MiDAS 4: A global catalogue of full-length 16S rRNA gene sequences and taxonomy for studies of bacterial communities in wastewater treatment plants

Morten Kam Dahl Dueholm, Marta Nierychlo, Kasper Skytte Andersen, Vibeke Rudkjøbing, Simon Knutsson, Sonia Arriaga, Rune Bakke, Nico Boon, Faizal Bux, Magnus Christensson, Adeline Seak May Chua, Thomas P. Curtis, Eddie Cytryn, Leonardo Erijman, Claudia Etchebehere, Despo Fatta-Kassinos, Dominic Frigon, Maria Carolina Garcia-Chaves, April Z. Gu, Harald Horn, David Jenkins, Norbert Kreuzinger, Sheena Kumari, Ana Lanham, Yingyu Law, TorOve Leiknes, Eberhard Morgenroth, Adam Muszyński, Steve Petrovski, Maite Pijuan, Suraj Babu Pillai, Maria A. M. Reis, Qi Rong, Simona Rossetti, Robert Seviour, Nick Tooker, Pirjo Vainio, Mark van Loosdrecht, R. Vikraman, Jiří Wanner, David Weissbrodt, Xianghua Wen, Tong Zhang, Mads Albertsen, P. Nielsen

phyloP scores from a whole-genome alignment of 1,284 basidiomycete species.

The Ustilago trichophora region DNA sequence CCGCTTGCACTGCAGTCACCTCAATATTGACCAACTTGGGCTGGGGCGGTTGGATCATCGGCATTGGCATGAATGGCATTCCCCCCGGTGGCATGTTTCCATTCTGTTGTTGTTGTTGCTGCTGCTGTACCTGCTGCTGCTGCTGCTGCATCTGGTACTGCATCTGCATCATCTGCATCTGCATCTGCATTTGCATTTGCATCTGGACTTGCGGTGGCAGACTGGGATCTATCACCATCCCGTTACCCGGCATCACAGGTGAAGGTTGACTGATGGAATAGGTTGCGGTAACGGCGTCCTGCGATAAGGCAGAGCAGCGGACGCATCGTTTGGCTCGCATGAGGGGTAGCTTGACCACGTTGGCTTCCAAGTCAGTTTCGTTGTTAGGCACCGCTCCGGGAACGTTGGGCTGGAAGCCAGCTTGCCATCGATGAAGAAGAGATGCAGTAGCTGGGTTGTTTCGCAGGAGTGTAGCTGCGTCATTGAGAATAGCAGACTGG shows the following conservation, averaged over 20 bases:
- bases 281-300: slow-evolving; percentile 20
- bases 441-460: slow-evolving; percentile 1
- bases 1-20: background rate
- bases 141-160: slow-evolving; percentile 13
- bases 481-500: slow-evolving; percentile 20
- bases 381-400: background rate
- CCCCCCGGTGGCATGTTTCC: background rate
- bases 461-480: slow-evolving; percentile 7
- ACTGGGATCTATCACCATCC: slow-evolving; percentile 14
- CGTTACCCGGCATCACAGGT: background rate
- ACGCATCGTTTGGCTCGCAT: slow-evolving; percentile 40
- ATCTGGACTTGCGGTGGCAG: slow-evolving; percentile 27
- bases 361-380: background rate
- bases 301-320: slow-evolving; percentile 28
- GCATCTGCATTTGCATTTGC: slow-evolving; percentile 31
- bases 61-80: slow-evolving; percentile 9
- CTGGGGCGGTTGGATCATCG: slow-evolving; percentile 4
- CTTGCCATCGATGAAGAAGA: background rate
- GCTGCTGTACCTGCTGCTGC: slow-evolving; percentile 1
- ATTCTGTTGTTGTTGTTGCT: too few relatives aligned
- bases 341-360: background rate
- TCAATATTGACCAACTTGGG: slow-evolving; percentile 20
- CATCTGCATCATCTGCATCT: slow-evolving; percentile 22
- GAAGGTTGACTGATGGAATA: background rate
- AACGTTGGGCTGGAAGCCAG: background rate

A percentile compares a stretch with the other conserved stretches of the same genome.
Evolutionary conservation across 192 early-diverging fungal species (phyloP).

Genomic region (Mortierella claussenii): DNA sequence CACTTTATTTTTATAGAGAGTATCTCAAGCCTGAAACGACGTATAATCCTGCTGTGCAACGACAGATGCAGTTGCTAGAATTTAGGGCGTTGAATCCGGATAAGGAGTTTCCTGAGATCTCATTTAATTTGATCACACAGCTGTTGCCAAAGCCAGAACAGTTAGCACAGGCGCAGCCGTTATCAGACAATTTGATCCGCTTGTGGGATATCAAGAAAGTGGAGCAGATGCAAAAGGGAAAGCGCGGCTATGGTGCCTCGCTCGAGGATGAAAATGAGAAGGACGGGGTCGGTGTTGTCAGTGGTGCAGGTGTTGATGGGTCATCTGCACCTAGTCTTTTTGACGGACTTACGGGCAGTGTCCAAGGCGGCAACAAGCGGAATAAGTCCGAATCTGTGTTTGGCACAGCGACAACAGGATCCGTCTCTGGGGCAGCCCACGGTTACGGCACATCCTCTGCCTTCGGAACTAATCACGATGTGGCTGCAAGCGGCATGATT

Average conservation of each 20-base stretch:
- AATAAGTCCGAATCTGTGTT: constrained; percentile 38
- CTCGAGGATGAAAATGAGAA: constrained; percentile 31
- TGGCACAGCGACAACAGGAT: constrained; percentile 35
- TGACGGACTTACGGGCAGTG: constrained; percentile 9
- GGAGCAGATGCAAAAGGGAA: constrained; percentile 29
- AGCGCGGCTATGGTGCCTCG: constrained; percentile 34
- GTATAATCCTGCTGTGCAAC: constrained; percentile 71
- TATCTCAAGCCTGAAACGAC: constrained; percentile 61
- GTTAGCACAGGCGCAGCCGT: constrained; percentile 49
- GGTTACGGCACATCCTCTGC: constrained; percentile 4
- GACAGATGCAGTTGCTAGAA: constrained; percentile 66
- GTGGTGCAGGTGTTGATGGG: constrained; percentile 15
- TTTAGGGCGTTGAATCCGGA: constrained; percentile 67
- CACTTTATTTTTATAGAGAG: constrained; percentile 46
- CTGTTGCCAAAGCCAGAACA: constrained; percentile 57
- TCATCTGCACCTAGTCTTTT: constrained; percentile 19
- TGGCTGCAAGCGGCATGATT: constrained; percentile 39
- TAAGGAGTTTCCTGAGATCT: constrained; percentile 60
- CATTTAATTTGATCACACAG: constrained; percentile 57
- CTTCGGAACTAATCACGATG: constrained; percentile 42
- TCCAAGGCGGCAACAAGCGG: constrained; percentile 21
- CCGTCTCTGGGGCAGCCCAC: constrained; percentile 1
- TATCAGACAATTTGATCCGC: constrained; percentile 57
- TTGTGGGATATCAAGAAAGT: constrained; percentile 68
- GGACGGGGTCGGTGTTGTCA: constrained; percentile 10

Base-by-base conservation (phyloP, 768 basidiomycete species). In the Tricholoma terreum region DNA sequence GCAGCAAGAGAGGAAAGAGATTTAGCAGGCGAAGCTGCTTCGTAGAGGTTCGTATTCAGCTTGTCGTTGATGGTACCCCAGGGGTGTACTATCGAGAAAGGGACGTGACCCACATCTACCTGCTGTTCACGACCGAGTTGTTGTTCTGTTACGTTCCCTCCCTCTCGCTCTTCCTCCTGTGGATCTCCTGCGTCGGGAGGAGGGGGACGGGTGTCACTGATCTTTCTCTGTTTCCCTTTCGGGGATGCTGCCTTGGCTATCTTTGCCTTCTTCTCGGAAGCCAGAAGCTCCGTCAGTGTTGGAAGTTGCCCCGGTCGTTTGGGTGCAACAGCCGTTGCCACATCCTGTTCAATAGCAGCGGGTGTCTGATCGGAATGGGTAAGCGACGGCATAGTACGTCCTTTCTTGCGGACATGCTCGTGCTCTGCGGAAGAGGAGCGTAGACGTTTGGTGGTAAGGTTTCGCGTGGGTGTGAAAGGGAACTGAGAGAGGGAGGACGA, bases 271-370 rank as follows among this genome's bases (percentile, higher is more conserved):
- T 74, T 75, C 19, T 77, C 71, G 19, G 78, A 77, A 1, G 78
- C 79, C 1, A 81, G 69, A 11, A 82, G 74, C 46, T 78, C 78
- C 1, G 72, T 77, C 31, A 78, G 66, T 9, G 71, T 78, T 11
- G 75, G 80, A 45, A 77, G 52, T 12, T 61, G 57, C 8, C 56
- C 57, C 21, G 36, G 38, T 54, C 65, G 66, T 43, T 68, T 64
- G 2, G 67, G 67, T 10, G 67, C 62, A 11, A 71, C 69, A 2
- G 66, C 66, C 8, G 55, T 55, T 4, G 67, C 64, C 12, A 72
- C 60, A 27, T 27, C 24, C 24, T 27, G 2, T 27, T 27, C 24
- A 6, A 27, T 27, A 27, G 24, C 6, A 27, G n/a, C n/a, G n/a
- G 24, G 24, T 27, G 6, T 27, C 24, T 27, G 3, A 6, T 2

Microbial communities are responsible for biological wastewater treatment, but our knowledge of their diversity and function is still poor. Here, we sequence more than 5 million high-quality, full-length 16S rRNA gene sequences from 740 wastewater treatment plants (WWTPs) across the world and use the sequences to construct the ‘MiDAS 4’ database. MiDAS 4 is an amplicon sequence variant resolved, full-length 16S rRNA gene reference database with a comprehensive taxonomy from domain to species level for all sequences. We use an independent dataset (269 WWTPs) to show that MiDAS 4, compared to commonly used universal reference databases, provides a better coverage for WWTP bacteria and an improved rate of genus and species level classification. Taking advantage of MiDAS 4, we carry out an amplicon-based, global-scale microbial community profiling of activated sludge plants using two common sets of primers targeting regions of the 16S rRNA gene, revealing how environmental conditions and biogeography shape the activated sludge microbiota. We also identify core and conditionally rare or abundant taxa, encompassing 966 genera and 1530 species that represent approximately 80% and 50% of the accumulated read abundance, respectively. Finally, we show that for well-studied functional guilds, such as nitrifiers or polyphosphate-accumulating organisms, the same genera are prevalent worldwide, with only a few abundant species in each genus.

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